Bolivia leader's jet diverted 'amid Snowden suspicions'

  • Published
Media caption,

David Choquehuanca said information that Edward Snowden was on the plane was a 'total lie'

Bolivian President Evo Morales's plane had to be diverted to Austria amid suspicion that US intelligence leaker Edward Snowden was on board, the Bolivian foreign minister has said.

Officials in both Austria and Bolivia said Mr Snowden was not on the plane.

France and Portugal reportedly refused to allow the Moscow-Bolivia flight to cross their airspace.

Mr Snowden is reportedly seeking asylum in Bolivia and 20 other countries to avoid extradition to the US.

Bolivian Foreign Minister David Choquehuanca told reporters on Tuesday that France and Portugal had closed their airspace over the "huge lie" that Mr Snowden, 30, was on board.

"We don't know who invented this lie, but we want to denounce to the international community this injustice with the plane of President Evo Morales," he said.

'Hostile act'

Austrian foreign ministry spokesman Alexander Schallenberg said Mr Snowden was not on board the Bolivian leader's aircraft.

The Bolivian defence minister, also on the flight, pilloried the US after the unscheduled landing.

"This is a hostile act by the United States state department which has used various European governments," Ruben Saavedra said.

The Falcon aircraft was reportedly allowed to refuel in Spain before the jet went on to Vienna. President Morales was said to be at the airport in Vienna discussing his return route to Bolivia early on Wednesday.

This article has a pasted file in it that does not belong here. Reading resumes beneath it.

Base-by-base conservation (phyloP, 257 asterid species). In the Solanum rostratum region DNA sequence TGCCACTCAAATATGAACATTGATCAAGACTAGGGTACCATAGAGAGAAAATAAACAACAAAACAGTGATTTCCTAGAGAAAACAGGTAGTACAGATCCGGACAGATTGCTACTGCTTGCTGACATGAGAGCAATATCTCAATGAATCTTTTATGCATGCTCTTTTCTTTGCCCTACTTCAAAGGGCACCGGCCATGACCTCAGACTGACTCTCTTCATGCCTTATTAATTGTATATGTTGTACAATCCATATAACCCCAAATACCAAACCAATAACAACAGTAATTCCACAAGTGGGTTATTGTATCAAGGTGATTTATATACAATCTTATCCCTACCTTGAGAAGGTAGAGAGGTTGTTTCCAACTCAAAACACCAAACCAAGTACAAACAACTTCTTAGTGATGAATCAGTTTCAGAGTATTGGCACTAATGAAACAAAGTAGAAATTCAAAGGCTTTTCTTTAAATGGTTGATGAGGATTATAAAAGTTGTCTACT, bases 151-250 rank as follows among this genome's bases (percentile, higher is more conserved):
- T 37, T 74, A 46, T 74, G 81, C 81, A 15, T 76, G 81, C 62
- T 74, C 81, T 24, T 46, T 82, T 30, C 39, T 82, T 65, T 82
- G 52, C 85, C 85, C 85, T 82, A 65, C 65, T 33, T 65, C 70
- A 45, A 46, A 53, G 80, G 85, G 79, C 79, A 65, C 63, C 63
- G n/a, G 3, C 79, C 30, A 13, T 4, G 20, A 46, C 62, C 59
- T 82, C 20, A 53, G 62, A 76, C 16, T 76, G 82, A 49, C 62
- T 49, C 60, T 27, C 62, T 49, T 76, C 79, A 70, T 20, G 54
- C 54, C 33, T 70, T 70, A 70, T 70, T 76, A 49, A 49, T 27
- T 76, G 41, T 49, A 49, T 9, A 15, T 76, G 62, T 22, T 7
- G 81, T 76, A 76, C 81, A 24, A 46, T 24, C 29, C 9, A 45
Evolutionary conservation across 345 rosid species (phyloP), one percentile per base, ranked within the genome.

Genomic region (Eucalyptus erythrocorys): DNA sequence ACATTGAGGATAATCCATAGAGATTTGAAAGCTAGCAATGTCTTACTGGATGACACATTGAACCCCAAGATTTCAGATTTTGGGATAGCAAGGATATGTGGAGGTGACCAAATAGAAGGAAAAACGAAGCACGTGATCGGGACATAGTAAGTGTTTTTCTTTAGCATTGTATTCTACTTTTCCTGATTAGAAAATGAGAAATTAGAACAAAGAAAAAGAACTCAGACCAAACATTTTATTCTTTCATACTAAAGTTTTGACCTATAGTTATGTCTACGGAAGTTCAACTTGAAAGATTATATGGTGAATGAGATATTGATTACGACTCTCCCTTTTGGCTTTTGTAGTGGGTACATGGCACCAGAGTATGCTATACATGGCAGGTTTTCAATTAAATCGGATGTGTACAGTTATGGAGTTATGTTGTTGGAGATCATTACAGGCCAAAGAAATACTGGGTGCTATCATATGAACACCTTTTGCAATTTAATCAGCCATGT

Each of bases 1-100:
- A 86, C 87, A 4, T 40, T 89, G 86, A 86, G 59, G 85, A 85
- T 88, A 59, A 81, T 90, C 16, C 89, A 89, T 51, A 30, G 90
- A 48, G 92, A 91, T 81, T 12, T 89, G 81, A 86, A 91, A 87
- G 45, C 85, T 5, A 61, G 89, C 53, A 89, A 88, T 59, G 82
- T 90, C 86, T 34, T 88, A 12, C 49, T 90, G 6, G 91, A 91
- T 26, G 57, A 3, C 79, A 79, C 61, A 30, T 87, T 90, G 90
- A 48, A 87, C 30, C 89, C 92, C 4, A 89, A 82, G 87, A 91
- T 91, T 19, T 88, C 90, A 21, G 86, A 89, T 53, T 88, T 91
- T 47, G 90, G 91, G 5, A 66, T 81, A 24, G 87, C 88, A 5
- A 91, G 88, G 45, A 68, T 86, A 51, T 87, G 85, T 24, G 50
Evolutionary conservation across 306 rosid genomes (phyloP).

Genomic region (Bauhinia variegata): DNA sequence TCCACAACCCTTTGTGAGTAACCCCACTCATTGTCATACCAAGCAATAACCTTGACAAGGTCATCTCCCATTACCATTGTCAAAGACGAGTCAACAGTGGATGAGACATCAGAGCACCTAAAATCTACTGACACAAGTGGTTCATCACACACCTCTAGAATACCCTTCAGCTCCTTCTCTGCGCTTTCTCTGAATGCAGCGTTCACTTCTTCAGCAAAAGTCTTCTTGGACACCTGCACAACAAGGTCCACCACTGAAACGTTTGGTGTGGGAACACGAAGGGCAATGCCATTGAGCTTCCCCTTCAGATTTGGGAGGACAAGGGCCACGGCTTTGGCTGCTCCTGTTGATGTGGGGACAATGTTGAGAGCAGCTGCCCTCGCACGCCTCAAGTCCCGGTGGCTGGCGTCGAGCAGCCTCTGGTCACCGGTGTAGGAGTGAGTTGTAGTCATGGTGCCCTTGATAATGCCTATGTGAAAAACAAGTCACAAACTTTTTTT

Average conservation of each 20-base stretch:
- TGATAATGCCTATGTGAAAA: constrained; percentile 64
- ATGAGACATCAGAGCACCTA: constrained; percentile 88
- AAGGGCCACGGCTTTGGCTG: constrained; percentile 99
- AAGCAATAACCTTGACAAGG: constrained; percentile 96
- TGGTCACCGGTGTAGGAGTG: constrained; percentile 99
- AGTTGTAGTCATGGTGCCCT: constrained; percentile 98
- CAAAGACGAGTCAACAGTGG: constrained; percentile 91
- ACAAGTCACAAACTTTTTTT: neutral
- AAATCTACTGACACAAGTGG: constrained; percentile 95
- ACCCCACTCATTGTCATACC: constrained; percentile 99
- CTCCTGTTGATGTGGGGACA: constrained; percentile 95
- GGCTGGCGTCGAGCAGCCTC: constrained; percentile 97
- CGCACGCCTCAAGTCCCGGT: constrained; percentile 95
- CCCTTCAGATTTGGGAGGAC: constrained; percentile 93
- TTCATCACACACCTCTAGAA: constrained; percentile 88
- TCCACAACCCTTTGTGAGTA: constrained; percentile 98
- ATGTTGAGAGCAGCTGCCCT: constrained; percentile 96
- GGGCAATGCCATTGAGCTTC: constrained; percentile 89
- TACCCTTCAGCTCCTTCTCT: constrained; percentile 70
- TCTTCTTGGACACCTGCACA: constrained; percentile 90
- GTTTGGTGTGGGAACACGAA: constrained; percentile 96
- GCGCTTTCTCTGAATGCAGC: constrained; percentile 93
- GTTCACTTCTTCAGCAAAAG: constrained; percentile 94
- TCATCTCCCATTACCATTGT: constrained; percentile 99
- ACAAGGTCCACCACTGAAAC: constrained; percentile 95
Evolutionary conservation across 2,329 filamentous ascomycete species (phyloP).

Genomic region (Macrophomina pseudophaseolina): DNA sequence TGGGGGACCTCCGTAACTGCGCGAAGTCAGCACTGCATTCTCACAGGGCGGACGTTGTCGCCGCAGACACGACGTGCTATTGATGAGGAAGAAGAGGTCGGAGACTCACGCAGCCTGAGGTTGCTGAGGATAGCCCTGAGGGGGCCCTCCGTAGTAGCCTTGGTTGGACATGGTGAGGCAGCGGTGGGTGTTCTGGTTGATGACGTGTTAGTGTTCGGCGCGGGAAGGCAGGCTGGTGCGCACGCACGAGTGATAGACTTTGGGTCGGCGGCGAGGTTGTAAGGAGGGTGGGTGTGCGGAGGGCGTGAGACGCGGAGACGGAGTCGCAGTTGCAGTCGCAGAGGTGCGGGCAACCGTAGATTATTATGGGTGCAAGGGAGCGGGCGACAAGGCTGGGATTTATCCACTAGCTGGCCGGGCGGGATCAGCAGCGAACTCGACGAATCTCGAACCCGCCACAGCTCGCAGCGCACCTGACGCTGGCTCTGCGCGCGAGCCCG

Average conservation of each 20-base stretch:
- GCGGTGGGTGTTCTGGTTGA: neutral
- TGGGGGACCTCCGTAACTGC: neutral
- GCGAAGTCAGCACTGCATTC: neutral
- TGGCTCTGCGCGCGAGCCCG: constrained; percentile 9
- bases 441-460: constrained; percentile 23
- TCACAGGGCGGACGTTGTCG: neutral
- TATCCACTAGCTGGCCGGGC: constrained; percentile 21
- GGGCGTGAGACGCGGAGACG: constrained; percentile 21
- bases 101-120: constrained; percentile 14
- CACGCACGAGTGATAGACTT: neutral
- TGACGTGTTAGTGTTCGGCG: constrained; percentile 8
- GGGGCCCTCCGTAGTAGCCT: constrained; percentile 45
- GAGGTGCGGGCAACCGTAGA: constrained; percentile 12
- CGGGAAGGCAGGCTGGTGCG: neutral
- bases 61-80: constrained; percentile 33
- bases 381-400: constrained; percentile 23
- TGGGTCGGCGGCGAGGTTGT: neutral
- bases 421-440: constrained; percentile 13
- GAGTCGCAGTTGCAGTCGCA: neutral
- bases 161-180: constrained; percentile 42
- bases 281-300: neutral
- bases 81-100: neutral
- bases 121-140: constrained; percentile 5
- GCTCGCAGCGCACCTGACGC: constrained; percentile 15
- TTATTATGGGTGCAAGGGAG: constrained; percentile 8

French officials said they could not confirm whether they had denied permission for President Morales' plane to fly over their territory. Portuguese officials could not immediately be reached for comment.

The Bolivian president had been on a visit to Moscow, where Mr Snowden, a former CIA contractor, has reportedly been holed up in an airport transit area since arriving from Hong Kong on 23 June.

President Morales told Russian television that Bolivia had not yet received an application from Mr Snowden, however, his request, if sent, would be considered.

"Bolivia is ready to accept people who disclose espionage if one can call it this way," he said.

Mr Morales and Venezuelan President Nicolas Maduro had been in Moscow for a meeting of gas-exporting countries.

President Maduro said he had not formally received an asylum request, but expressed support for Mr Snowden, saying he "deserves the world's protection" from the United States.

"Why are they persecuting him? What has he done? Did he launch a missile and kill someone? Did he rig a bomb and kill someone? No. He is preventing war," he told Reuters news agency.

Spy chief's apology

Mr Snowden withdrew his application to Russia after President Vladimir Putin said he could stay only on condition that he stopped damaging Russia's "American partners" with his leaks, Kremlin spokesman Dmitry Peskov said.

Media caption,

European Commission President Jose Manuel Barroso: Allegations are "very disturbing and raise important concerns"

He is wanted by the US on charges of leaking secrets he gathered while working as a contractor for the National Security Agency (NSA), America's electronic spying agency.

On Tuesday, National Intelligence Director James Clapper apologised for telling Congress in March that the NSA did not have a policy of gathering data on millions of Americans.

He said in a letter to Dianne Feinstein, head of the Senate intelligence committee, that his answer had been "clearly erroneous".

The leaking of thousands of classified intelligence documents prompted revelations that the US has been systematically seizing vast amounts of phone and web data.

Wikileaks, which says it is advising Mr Snowden, said most of his asylum requests had been handed to the Russian consulate at Moscow's Sheremetyevo airport late on Sunday for delivery to the relevant embassies in the capital.